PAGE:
Romney: I'd Replace Immigration Plan

Republican presidential candidate, former Massachusetts Gov. Mitt Romney, speaks at the NALEO (National Association of Latino Elected and Appointed Officials) conference in Orlando, Fla., Thursday, June 21, 2012.  (National Journal)

LAKE BUENA VISTA, Fla. "“ Republican presidential candidate Mitt Romney said Thursday that immigration reform is "not just a moral imperative, it's also an economic necessity" and pledged to replace President Obama's plan to grant legal status to some children of illegal immigrants with a long-term policy that he said will keep families together.

Romney, in his first extended comments on Obama's order to stop deporting the children of illegal immigrants who are attending college or who have served in the military, promised to "supersede" the measure with his own long-term immigration reforms. Among the new proposals he offered was a plan to change the policy that grants green cards on a first-come, first-served basis and give preference to the family members of citizens and legal permanent residents. He would also prioritize the applications of legal residents seeking to bring spouses and minor children to the United States.

He also pledged to raise some caps on immigration for certain countries and to streamline the temporary worker visa program. Romney reiterated previous promises to give green cards to immigrants graduating with advanced college degrees and to grant permanent residency to illegal immigrants who were brought to the U.S. as children and serve in the military.

The presumptive nominee emphasized the importance of curbing illegal immigration by making the legal process more attractive, in part by establishing employment verification.

"I'm going to address the problem of illegal immigration in a civil and resolute manner," Romney told hundreds of activists at the annual conference at the National Association of Latino Elected and Appointed Officials. "We may not always agree, but when I make a promise to you, I will keep it."

The crowd was polite and some of proposals received a smattering of applause, but the reception was well short of enthusiastic. Romney drew a contrast between his approach and Obama's and charged that Obama made a calloused election-year calculation to provide a short-term fix to the problem of children of illegal immigrants being deported to countries they have never lived in after assimilating culturally in the United States.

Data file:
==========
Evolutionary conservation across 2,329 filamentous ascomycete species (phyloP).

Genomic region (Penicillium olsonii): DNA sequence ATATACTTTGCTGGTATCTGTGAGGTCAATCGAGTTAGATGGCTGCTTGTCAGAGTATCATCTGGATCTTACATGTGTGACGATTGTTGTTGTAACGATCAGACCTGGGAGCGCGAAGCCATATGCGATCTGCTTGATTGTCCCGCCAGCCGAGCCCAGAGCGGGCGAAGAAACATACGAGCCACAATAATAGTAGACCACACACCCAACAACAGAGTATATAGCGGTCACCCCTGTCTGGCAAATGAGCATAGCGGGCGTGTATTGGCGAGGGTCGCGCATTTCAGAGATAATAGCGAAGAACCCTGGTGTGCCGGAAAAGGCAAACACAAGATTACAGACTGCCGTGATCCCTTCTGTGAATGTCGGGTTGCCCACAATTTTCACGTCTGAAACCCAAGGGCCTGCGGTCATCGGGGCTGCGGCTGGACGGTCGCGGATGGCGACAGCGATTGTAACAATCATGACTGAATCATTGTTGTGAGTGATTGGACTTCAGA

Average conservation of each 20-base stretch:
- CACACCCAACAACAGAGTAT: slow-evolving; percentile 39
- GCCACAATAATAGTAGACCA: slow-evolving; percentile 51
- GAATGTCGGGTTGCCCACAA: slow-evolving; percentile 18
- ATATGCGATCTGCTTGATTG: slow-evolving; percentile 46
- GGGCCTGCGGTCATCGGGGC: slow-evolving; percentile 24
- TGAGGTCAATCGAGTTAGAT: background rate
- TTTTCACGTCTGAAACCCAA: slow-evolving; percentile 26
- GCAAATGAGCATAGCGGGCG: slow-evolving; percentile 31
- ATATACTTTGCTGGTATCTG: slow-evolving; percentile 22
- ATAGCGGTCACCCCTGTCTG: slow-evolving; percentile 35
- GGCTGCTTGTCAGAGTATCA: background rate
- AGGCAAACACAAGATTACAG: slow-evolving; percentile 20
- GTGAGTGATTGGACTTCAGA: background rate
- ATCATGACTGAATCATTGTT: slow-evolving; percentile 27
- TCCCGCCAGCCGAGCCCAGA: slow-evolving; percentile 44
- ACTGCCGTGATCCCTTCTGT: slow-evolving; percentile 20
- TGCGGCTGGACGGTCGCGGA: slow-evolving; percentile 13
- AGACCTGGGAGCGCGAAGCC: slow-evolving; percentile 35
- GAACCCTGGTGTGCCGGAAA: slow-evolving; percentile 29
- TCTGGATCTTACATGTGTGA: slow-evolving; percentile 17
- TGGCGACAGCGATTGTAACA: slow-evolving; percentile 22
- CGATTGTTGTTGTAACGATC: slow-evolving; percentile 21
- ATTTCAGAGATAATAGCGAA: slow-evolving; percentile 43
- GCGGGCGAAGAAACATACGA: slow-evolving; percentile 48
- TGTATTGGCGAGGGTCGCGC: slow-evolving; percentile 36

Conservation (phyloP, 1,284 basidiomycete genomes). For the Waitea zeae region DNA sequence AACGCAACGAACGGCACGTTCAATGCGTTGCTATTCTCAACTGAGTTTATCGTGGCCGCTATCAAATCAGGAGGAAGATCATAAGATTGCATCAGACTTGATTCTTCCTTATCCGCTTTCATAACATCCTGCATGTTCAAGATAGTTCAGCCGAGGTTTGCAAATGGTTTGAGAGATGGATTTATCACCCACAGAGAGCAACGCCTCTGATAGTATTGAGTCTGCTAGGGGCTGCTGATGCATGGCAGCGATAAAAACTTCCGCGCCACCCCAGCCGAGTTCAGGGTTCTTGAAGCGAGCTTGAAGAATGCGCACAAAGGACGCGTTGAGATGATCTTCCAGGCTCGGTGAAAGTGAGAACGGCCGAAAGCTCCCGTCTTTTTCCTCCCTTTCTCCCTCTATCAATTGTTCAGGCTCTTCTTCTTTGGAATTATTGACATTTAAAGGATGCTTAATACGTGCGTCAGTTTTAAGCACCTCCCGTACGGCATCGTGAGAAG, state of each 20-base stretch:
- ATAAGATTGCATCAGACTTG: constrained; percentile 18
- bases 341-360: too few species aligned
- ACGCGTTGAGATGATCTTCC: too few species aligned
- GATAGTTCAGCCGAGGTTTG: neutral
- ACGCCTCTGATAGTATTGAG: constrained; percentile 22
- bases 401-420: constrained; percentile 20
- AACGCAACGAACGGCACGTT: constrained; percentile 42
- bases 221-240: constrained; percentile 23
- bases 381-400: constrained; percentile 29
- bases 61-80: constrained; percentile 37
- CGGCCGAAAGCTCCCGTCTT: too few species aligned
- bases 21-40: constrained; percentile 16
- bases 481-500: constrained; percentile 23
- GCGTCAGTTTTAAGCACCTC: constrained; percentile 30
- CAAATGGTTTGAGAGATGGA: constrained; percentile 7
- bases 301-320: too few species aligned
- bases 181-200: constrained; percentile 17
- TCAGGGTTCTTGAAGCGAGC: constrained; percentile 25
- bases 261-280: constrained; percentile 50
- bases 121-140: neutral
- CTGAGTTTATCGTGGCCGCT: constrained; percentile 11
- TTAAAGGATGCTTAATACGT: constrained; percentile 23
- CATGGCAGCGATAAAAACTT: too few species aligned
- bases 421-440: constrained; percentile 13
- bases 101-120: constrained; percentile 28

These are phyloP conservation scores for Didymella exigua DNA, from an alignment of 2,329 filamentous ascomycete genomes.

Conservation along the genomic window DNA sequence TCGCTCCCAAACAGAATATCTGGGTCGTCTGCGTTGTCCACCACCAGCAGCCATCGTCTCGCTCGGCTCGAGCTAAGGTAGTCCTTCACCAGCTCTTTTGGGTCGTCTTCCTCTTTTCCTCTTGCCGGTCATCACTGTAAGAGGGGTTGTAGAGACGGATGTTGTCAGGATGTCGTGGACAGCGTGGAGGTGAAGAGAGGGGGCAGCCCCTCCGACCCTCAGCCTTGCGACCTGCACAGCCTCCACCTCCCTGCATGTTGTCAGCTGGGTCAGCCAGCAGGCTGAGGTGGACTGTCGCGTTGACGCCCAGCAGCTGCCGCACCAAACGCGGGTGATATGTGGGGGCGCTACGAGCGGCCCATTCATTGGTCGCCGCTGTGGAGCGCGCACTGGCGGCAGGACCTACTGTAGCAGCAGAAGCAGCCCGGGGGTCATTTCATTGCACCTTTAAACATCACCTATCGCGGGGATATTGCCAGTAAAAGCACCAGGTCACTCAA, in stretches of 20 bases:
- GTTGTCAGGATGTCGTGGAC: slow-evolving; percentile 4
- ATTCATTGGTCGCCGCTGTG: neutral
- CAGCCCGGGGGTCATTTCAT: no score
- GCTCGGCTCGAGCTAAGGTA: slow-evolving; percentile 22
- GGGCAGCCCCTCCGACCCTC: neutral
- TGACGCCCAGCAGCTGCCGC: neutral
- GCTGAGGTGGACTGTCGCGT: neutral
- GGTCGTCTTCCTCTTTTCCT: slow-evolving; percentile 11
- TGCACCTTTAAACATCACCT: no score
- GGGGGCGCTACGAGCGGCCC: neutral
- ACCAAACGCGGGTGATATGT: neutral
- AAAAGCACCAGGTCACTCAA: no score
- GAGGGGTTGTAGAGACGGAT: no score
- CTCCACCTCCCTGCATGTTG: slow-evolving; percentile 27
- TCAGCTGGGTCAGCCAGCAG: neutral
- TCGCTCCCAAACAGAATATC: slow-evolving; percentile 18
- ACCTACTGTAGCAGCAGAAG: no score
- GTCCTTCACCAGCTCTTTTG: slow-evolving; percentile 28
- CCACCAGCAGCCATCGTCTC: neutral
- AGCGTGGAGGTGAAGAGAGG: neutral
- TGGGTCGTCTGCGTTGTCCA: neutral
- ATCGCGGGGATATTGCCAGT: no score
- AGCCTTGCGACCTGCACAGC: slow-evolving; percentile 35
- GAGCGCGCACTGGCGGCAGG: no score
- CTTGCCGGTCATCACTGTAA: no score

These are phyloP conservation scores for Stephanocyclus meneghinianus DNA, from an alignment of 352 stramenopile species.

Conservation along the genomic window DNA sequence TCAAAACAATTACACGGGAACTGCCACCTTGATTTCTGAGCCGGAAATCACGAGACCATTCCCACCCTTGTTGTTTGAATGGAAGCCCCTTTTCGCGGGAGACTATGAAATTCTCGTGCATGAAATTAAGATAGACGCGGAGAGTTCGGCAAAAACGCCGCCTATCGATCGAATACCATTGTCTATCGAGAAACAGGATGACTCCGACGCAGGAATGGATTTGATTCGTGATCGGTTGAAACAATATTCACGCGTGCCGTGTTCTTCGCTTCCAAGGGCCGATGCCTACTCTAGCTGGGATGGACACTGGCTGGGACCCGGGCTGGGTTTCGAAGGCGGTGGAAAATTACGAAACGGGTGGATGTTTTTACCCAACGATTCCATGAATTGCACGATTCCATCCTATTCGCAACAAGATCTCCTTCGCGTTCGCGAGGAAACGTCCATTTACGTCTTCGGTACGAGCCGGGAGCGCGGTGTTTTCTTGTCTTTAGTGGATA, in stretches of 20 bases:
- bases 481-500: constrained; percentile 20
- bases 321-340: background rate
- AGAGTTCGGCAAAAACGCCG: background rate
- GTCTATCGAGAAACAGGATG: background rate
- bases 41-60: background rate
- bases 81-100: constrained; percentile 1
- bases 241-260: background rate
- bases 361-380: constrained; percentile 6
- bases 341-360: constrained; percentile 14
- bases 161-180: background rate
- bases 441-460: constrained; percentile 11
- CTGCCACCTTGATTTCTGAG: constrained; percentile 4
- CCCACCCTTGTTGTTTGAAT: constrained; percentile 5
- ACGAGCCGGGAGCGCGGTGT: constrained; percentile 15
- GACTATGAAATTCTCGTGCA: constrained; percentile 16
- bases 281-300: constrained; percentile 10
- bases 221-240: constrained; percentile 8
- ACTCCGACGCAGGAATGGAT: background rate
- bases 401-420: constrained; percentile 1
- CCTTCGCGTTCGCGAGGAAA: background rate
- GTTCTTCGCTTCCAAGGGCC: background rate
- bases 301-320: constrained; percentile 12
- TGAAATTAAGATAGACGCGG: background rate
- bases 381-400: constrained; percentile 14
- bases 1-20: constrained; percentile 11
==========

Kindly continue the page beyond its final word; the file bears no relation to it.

"Despite his promises, President Obama has failed to address immigration reform," Romney said. "For two years, this president had huge majorities in the House and Senate. He was free to pursue any policy he pleased.  But he did nothing to advance a permanent fix for our broken immigration system. Instead, he failed to act until facing a tough re-election and trying to secure your vote. "¦ I believe he's taking your vote for granted."

He also said, "Our immigration system should help promote strong families, not keep them apart.  Our nation benefits when moms and dads and their kids are all living together under the same roof. But today, too many families are caught in a broken system that costs them time and money and entangles them in excessive red tape. For those seeking to come to America the right way, that kind of bureaucratic nightmare has to end.  And we can do this with just a few common-sense reforms."

The Obama campaign responded by zeroing in on comments Romney made during the primary campaign, when he said he would veto the DREAM Act if it passed Congress on his watch. The bill provides a path to citizenship for children of illegal immigrants, a broader expansion of immigrants' rights than those contained in Obama's executive order or Romney's new proposals.

"Today, Mitt Romney told the largest national gathering of Hispanic elected officials, "˜When I make a promise to you- I will keep it.' But in front of an audience of Republican primary voters, he called the DREAM Act a "˜handout' and promised to veto it. Now, after seven days of refusing to say whether or not he'd repeal the Obama administration's immigration action that prevents young people who were brought here through no fault of their own as children from being deported, we should take him at his word that he will veto the DREAM Act as president," said Gabriela Domenzian, the campaign's director of Hispanic press.

During the primary, Romney's immigration policy became defined by the concept of "self-deportation," which he proposed during a candidates' debate "“ the idea that people in the U.S. illegally would leave once they could not find work or legal documentation. He did not mention the concept in his speech to the Latino political group, but the issue still dogs his campaign. At a Christian Science Monitor breakfast with reporters just hours before Romney's speech, Florida Sen. Marco Rubio, whom Romney has said is being vetted as a potential vice president, found himself defending the candidate's primary comments.

"I think it's not a policy, I think it's an observation of what people will do in a country that's enforcing its immigration laws," Rubio said. He said that Romney's immigration proposals overall were "solid and in line with the majority of Americans in his support of legal immigration."

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